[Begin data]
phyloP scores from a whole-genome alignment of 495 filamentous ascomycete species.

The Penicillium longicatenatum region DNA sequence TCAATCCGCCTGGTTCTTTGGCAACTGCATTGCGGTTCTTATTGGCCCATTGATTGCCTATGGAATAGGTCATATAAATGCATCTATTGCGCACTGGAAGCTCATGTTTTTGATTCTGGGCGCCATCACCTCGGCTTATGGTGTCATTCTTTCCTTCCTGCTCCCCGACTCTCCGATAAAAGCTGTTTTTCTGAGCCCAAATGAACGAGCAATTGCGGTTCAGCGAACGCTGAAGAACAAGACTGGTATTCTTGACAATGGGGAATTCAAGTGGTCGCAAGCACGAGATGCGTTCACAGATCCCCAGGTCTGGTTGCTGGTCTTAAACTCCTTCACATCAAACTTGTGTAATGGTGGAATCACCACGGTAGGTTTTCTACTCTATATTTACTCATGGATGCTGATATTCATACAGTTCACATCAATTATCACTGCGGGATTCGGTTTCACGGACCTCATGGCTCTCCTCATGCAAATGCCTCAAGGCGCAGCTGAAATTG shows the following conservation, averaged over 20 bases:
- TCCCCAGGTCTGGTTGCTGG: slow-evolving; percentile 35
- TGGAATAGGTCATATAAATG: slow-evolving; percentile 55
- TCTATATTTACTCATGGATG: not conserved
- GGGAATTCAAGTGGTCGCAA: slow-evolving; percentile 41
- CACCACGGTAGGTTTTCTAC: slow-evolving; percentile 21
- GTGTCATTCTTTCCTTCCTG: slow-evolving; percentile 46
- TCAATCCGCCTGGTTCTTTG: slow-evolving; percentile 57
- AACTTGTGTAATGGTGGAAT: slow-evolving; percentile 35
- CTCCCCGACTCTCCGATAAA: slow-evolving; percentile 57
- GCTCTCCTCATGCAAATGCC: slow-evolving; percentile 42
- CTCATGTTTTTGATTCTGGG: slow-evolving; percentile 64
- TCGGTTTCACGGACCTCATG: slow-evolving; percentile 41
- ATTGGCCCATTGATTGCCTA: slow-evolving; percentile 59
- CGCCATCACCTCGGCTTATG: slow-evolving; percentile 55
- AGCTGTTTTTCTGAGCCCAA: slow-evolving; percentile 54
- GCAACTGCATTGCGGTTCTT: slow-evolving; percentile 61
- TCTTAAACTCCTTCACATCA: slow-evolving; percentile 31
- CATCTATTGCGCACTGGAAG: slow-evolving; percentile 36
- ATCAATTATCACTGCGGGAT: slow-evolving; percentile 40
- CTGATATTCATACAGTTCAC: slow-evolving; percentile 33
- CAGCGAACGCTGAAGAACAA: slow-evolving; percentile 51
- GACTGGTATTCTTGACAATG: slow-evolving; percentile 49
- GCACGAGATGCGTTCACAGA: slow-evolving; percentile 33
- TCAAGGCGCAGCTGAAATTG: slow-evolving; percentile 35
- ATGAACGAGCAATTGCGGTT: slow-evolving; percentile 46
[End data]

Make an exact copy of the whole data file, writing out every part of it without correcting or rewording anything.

phyloP scores from a whole-genome alignment of 495 filamentous ascomycete species.

The Penicillium longicatenatum region DNA sequence TCAATCCGCCTGGTTCTTTGGCAACTGCATTGCGGTTCTTATTGGCCCATTGATTGCCTATGGAATAGGTCATATAAATGCATCTATTGCGCACTGGAAGCTCATGTTTTTGATTCTGGGCGCCATCACCTCGGCTTATGGTGTCATTCTTTCCTTCCTGCTCCCCGACTCTCCGATAAAAGCTGTTTTTCTGAGCCCAAATGAACGAGCAATTGCGGTTCAGCGAACGCTGAAGAACAAGACTGGTATTCTTGACAATGGGGAATTCAAGTGGTCGCAAGCACGAGATGCGTTCACAGATCCCCAGGTCTGGTTGCTGGTCTTAAACTCCTTCACATCAAACTTGTGTAATGGTGGAATCACCACGGTAGGTTTTCTACTCTATATTTACTCATGGATGCTGATATTCATACAGTTCACATCAATTATCACTGCGGGATTCGGTTTCACGGACCTCATGGCTCTCCTCATGCAAATGCCTCAAGGCGCAGCTGAAATTG shows the following conservation, averaged over 20 bases:
- TCCCCAGGTCTGGTTGCTGG: slow-evolving; percentile 35
- TGGAATAGGTCATATAAATG: slow-evolving; percentile 55
- TCTATATTTACTCATGGATG: not conserved
- GGGAATTCAAGTGGTCGCAA: slow-evolving; percentile 41
- CACCACGGTAGGTTTTCTAC: slow-evolving; percentile 21
- GTGTCATTCTTTCCTTCCTG: slow-evolving; percentile 46
- TCAATCCGCCTGGTTCTTTG: slow-evolving; percentile 57
- AACTTGTGTAATGGTGGAAT: slow-evolving; percentile 35
- CTCCCCGACTCTCCGATAAA: slow-evolving; percentile 57
- GCTCTCCTCATGCAAATGCC: slow-evolving; percentile 42
- CTCATGTTTTTGATTCTGGG: slow-evolving; percentile 64
- TCGGTTTCACGGACCTCATG: slow-evolving; percentile 41
- ATTGGCCCATTGATTGCCTA: slow-evolving; percentile 59
- CGCCATCACCTCGGCTTATG: slow-evolving; percentile 55
- AGCTGTTTTTCTGAGCCCAA: slow-evolving; percentile 54
- GCAACTGCATTGCGGTTCTT: slow-evolving; percentile 61
- TCTTAAACTCCTTCACATCA: slow-evolving; percentile 31
- CATCTATTGCGCACTGGAAG: slow-evolving; percentile 36
- ATCAATTATCACTGCGGGAT: slow-evolving; percentile 40
- CTGATATTCATACAGTTCAC: slow-evolving; percentile 33
- CAGCGAACGCTGAAGAACAA: slow-evolving; percentile 51
- GACTGGTATTCTTGACAATG: slow-evolving; percentile 49
- GCACGAGATGCGTTCACAGA: slow-evolving; percentile 33
- TCAAGGCGCAGCTGAAATTG: slow-evolving; percentile 35
- ATGAACGAGCAATTGCGGTT: slow-evolving; percentile 46